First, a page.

An actor enters. He utters his lines in a strangled monotone punctuated by grotesque, stilted gestures. He exits, walking into the doorframe.
A dancer enters, his dilapidated leotard stretched tightly over a well-developed paunch. He executes a few wobbly pirouettes, then collapses into a heap of sagging sinews.
A violinist enters. Placing bow to instrument, she scrapes out a hideous series of notes that lack even passing acquaintance with rhythm or melody.
A puppet enters, crudely carved and poorly manipulated. It shrills out labored puns and engages in unfunny business with other tattered members of his clumsy tribe.
In the first three cases, audience reaction would most likely consist of stunned silence, followed by outrage. But in the final instance, the puppets would probably bow to the patter of polite applause. Why would an audience that demands excellence from all the other performing arts sit through the twaddle that forms a large part of puppetry in this country?
Throughout the world, puppetry has been and continues to be a venerable and respected art. It has brought laughter, tears, morals, news and politics to children and adults for thousands of years. There are few countries in Europe and Asia without a centuries-old puppet tradition: the Wayang Kulit (shadow theater) of Indonesia, the Bunraku of Japan, the Orlando companies of Sicily, the roughneck clown Karaghioz of Turkey and Greece, "Punch" of England, and his anarchic counterparts in Germany (Kasperle), France (Polichinelle) and Russia (Petrouschka). The list is a long and honored one. There, puppetry also has often attracted able practitioners of other disciplines to participate in it: artists Klee and Kandinsky, playwrights Shaw and Schnitzler, composers Haydn and Gluck, and designer Gordon Craig.
But what happened in America? First of all, this country has no indigenous puppet theater; it was brought here by the various immigrants. These ethnic forms flowered for a time, but, cut off from their roots, withered away as the second and third generations gave up their Old World heritage for Americanization. With the turn of the century, the European puppet troupes that toured the nation began to inspire American puppeteers. The late 1920s saw the beginning of a substantial movement in puppetry, a movement cut short by the Depression. Since then, there have been individual artists and groups of great merit, but not enough of them to train or even influence the growing number of people interested in the art.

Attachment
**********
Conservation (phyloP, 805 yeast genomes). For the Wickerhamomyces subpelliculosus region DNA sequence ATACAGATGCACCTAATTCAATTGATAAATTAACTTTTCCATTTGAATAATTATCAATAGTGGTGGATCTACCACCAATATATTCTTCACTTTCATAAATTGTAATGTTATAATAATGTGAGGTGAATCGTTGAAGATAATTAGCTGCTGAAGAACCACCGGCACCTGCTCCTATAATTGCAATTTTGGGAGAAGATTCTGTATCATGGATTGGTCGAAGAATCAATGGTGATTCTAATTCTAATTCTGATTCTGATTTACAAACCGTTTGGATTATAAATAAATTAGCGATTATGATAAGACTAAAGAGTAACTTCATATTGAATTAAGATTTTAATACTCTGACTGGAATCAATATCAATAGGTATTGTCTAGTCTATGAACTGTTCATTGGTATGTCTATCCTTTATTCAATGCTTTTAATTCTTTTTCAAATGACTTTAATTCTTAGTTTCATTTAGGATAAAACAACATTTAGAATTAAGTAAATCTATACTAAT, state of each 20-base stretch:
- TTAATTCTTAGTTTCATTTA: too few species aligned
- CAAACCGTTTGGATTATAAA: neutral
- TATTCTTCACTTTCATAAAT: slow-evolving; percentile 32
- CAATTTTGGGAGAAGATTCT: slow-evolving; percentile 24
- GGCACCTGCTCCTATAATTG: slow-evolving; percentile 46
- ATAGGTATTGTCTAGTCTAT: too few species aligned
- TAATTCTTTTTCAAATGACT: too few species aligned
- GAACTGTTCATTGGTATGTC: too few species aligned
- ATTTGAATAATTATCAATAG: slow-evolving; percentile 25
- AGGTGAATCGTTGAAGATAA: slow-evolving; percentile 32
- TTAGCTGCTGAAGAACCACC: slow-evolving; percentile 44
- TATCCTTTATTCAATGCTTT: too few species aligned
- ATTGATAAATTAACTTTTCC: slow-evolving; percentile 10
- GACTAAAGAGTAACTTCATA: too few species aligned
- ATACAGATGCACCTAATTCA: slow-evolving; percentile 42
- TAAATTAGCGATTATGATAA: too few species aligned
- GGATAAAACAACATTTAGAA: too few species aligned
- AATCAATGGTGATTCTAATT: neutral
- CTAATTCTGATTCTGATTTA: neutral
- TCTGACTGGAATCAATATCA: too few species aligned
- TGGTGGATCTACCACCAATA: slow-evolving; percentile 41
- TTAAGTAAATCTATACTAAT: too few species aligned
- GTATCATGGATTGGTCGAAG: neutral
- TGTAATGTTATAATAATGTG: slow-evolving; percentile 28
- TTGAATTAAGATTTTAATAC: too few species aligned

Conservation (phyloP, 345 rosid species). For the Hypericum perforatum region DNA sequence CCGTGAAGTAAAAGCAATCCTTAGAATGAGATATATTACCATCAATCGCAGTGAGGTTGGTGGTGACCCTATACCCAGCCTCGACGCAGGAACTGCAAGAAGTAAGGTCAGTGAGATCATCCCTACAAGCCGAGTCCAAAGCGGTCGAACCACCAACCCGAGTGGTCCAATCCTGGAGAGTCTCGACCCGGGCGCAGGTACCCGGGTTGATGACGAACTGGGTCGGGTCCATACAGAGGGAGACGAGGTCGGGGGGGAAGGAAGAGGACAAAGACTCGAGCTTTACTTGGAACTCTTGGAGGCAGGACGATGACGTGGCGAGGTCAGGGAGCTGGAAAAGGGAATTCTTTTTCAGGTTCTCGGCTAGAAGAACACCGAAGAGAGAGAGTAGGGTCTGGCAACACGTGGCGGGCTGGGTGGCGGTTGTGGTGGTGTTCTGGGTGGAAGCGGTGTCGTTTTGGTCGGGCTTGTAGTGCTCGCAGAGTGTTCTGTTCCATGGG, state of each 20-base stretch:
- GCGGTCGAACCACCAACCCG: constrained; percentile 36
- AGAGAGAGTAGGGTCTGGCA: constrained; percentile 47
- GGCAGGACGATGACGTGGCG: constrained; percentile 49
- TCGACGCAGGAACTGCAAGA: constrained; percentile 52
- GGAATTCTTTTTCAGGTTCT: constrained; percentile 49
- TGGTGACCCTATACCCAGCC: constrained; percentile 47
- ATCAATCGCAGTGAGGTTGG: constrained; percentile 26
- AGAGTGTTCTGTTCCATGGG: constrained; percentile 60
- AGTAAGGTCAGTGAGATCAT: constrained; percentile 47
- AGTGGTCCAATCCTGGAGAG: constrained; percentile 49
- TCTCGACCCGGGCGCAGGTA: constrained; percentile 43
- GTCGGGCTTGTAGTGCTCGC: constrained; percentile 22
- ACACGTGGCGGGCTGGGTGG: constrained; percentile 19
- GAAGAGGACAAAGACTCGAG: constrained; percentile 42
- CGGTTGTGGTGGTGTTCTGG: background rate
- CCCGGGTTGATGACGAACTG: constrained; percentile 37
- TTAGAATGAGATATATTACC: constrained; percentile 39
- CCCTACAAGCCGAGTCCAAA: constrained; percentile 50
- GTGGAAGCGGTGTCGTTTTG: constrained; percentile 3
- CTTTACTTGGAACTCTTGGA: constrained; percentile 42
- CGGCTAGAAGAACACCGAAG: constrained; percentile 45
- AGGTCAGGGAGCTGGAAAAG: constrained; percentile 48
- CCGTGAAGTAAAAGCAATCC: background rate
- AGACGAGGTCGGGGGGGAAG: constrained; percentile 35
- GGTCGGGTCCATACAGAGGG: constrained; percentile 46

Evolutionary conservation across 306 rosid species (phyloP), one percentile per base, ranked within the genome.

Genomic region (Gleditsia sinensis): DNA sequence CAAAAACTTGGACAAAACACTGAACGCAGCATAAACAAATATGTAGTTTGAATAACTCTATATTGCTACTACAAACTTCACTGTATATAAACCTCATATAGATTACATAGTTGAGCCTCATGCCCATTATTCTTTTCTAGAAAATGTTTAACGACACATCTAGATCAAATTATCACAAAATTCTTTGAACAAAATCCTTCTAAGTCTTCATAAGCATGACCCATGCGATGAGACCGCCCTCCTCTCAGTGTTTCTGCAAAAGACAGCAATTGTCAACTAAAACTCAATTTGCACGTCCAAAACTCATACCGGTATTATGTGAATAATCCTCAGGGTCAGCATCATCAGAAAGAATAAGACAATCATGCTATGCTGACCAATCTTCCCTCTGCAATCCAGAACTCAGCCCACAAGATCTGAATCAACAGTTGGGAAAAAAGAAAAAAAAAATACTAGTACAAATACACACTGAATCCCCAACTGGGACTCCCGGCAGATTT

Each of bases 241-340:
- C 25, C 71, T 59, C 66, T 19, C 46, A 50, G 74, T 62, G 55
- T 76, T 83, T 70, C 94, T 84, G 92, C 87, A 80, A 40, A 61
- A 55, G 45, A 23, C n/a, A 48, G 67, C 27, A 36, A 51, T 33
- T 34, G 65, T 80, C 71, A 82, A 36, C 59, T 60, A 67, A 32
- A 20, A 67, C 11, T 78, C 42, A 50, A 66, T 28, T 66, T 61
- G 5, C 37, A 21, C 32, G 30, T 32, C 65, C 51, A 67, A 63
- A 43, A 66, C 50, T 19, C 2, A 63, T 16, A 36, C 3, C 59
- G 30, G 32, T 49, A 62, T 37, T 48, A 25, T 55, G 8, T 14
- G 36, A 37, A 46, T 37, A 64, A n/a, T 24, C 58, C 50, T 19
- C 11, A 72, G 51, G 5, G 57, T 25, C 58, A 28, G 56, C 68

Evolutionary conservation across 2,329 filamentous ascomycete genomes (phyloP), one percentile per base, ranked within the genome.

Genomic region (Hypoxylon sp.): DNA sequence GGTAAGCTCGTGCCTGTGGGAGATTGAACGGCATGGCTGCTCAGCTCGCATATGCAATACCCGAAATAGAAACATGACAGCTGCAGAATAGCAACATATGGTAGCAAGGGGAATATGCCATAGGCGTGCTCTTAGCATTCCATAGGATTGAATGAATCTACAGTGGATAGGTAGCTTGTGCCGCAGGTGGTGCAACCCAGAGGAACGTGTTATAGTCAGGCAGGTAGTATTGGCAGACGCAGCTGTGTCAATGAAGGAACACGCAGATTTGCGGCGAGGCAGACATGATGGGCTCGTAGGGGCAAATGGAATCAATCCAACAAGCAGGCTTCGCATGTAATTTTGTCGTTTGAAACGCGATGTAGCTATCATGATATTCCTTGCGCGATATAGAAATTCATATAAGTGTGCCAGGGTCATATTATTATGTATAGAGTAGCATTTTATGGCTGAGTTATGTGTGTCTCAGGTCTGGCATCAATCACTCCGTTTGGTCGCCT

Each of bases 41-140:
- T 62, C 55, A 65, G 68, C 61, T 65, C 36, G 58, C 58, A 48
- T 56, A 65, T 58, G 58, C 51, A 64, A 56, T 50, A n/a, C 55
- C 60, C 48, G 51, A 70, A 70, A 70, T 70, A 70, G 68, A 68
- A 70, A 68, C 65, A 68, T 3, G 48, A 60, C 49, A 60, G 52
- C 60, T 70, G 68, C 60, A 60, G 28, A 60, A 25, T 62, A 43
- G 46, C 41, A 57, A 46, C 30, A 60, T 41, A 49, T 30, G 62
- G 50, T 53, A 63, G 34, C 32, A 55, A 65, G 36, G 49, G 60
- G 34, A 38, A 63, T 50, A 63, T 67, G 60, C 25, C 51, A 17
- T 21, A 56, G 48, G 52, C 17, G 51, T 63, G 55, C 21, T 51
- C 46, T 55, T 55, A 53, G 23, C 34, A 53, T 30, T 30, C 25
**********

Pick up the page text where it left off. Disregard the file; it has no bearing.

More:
Ivo Puhonny, a famed German marionettist of the 1930s, best described the impact of the untrained on puppetry: "The thoughtless plunging into an unperfected art lowers the general standards of the marionette show. The public does not charge the clumsiness and inadequacy they see to the worker, but imagines it to be an intrinsic part of a puppet performance, and sees therein only a pleasing pastime . . . charming but after all only a form of child's play to be observed with indulgent eyes." This situation also circumscribes the subject matter of puppetry. A beginner in any art is not going to leap to the fore with a Mona Lisa or a Brandenburg Concerto. This is why most puppetry in this country consists of simple productions of the more familiar myths and fairy tales. There is nothing wrong with myths and fairy tales. In fact, our company will be performing a Russian folk tale, "The Firebird," next month. But there is a much wider and deeper emotional and intellectual palette from which to paint.
What to do? We wouldn't want to outlaw "Rumpelstiltskin" and "Little Red Riding Hood" any more than we would want to ban the beginner and his honest efforts. The answer lies with the audience, the critic and the professional puppeteer.
When the lights go down and the curtains go up, the audience is about to see theater. Theater in miniature perhaps, but still theater. The same rules apply; expectations should not be lowered. Excellence is the only applicable standard. If the audience is not moved, angered, thrilled, scared, intrigued, something, then the puppeteer has not realized the potential of his art, and the audience should let him know this in no uncertain terms. We've seen more than one puppeteer forsake innovation and experimentation for the relative security of the tried and true. They simply got tired of having their best work received in the same manner as the nursery school show down the street.
The solution is really very simple: Treat puppetry as any other art. Applaud it when it's good and criticize it when it's bad. We are more than willing to take our lumps as well as our laurels.
It's the only way to get American puppetry restrung.